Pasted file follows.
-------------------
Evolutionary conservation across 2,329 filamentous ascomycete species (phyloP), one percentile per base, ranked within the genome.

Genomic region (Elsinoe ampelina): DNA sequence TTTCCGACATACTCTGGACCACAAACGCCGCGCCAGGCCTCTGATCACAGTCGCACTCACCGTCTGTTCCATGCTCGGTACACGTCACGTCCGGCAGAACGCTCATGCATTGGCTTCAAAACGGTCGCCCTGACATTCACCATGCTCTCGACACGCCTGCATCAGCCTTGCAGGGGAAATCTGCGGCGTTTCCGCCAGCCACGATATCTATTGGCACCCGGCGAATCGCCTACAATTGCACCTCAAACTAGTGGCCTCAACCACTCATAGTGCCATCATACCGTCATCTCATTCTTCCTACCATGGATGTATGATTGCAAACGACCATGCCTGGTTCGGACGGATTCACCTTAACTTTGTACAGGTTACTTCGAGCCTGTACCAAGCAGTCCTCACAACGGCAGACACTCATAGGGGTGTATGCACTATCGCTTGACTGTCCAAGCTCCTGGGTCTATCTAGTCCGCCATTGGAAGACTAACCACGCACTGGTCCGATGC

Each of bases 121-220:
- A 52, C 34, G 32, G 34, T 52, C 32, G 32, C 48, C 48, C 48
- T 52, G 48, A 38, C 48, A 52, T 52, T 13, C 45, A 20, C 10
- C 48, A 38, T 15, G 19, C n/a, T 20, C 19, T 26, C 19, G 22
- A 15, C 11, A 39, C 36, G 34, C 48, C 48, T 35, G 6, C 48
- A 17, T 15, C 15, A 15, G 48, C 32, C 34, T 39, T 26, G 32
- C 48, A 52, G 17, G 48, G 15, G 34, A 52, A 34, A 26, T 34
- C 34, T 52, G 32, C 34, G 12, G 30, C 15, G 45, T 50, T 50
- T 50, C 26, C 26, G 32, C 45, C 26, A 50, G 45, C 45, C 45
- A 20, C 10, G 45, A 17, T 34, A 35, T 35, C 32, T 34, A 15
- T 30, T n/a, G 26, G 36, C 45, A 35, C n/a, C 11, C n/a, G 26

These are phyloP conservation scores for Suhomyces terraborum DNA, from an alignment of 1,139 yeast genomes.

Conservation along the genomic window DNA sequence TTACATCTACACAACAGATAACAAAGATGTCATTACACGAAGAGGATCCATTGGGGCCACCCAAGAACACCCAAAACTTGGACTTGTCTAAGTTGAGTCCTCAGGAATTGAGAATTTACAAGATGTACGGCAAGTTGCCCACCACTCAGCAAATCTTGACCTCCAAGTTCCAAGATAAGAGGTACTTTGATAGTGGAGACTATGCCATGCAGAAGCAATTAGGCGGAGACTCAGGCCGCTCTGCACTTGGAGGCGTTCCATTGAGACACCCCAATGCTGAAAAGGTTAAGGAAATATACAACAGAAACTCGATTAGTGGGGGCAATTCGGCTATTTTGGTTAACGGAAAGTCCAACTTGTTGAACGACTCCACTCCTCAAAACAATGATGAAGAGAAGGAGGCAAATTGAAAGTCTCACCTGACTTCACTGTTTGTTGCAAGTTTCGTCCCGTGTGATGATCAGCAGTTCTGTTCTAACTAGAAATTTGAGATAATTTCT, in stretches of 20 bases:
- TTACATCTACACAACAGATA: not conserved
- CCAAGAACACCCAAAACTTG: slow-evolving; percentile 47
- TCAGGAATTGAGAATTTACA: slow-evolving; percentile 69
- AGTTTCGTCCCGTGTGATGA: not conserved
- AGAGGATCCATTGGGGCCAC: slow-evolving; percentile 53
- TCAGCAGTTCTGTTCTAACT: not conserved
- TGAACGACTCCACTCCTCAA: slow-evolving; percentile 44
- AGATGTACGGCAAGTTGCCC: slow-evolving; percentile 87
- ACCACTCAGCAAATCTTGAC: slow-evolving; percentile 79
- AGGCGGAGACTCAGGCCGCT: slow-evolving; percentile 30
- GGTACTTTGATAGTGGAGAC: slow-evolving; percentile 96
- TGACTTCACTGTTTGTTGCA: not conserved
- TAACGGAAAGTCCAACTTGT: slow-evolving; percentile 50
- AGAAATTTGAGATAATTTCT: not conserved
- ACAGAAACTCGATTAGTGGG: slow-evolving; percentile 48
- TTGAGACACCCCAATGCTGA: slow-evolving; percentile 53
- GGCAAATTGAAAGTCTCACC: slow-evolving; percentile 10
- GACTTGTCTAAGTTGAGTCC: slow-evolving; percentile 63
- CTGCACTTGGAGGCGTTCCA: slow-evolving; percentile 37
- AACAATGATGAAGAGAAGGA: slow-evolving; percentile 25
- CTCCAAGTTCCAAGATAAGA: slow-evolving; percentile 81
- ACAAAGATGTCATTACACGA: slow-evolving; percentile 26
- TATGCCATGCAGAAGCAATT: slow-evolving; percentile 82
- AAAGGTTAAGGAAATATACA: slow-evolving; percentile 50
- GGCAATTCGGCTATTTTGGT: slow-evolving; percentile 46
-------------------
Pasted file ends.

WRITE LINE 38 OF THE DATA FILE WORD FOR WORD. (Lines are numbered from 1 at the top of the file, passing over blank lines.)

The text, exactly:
- TATGCCATGCAGAAGCAATT: slow-evolving; percentile 82